Some of you are thinking “Why is Lauren Stokes back in my Gazette?”, and some of you are thinking “Who is this person?” and some of you are thinking “Oh thank god, I’ve been wondering what was up with the whole twentieth anniversary of the Berlin wall, and Lauren is just the person to tell me!”
And I’m here to answer those questions for you. Yes, I graduated last year, yes, I really graduated, I know because there’s a picture of me giggling uncontrollably in the alumni magazine, and yes, I’m pretty lame because I’m still writing for the Gazette, but hey, no, I’m not entirely lame, because I got a Fulbright to go live in Berlin for a year.
Since we last spoke, I went back to Berlin and Heidelberg to do research on my senior thesis, about psychiatric art in Weimar Germany (bonus points for anyone who notices the irony in that link), and had a lot of trials and tribulations convincing German archivists to trust me. I spent the last weeks of my summer at a former concentration camp doing restoration work, organizing their archive, sleeping on a straw pallet and singing songs around the campfire. (It’s the single best thing I ever did for my German, too.)
The volunteers at the memorial site were dedicated to drawing connections between local history and present events, and especially interested in ways of using history and memory to promote tolerance, and they gave me the idea for my Fulbright proposal, which is about the growing Turkish minority in Germany and what their presence means for the ways that German history is taught, remembered, and interpreted.
Turks are the largest minority in Germany, with nearly a million German citizens of Turkish origin and another two million Turkish citizens living in Germany. Why are there all these Turks in Germany? Because Germany invited them as guest workers in the 1960s and 1970s, without too much thought to their integration, but of course a lot of them never did return home, but began new lives and new families in Germany. What does this mean for Germany, forty years later? A whole hell of a lot, is the answer.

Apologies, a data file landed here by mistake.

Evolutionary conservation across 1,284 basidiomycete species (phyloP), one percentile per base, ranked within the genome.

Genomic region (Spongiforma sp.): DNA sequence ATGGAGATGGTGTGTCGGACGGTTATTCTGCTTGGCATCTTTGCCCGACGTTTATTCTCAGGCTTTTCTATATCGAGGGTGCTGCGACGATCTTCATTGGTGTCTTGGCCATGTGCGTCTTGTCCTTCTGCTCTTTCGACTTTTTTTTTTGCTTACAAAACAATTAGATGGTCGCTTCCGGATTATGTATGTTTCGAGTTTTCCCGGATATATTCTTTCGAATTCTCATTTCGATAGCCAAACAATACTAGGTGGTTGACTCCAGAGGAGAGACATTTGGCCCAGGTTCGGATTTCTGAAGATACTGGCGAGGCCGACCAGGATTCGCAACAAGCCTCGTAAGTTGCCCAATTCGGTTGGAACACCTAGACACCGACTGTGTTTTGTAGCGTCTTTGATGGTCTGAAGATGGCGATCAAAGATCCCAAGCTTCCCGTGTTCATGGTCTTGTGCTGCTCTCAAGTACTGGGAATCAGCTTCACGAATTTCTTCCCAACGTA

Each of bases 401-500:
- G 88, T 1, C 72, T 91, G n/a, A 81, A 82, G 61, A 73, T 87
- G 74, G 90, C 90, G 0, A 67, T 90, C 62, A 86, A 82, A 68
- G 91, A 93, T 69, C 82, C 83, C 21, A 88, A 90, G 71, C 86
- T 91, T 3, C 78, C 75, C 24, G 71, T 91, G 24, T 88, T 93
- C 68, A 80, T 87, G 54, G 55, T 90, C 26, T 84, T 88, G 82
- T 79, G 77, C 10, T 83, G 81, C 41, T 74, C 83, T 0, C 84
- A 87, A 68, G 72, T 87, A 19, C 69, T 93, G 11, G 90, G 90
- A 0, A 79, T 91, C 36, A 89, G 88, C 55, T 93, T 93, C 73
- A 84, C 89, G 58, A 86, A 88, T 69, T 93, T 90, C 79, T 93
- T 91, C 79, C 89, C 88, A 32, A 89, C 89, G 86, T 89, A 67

What does it mean for Turkey? I got to spend some time in Turkey this summer learning Turkish on a Critical Language Scholarship, and what it means for Turkey, among other things, is that somebody who looks like me will often be greeted auf Deutsch when walking into restaurants or shops. I was always deeply flattered by this, and would think “This isn’t going to happen in three months when I’m actually in Germany!”
(True story: the day before I left for Turkey, I was crossing the street to get to Chipotle to get my last burrito, and some guy walks up to me and asks if I’m from Germany, and would I like to get a drink later, and when I answer “Uh, no, and I’m flying away tomorrow anyway,” he explains that I look German, and I almost decide to get a drink with him anyway on the basis of that alone. Since I am pretty sure most American women would not respond with the same enthusiasm, I wonder for the rest of the day whether it’s true, or whether he just got lucky for the first time ever.)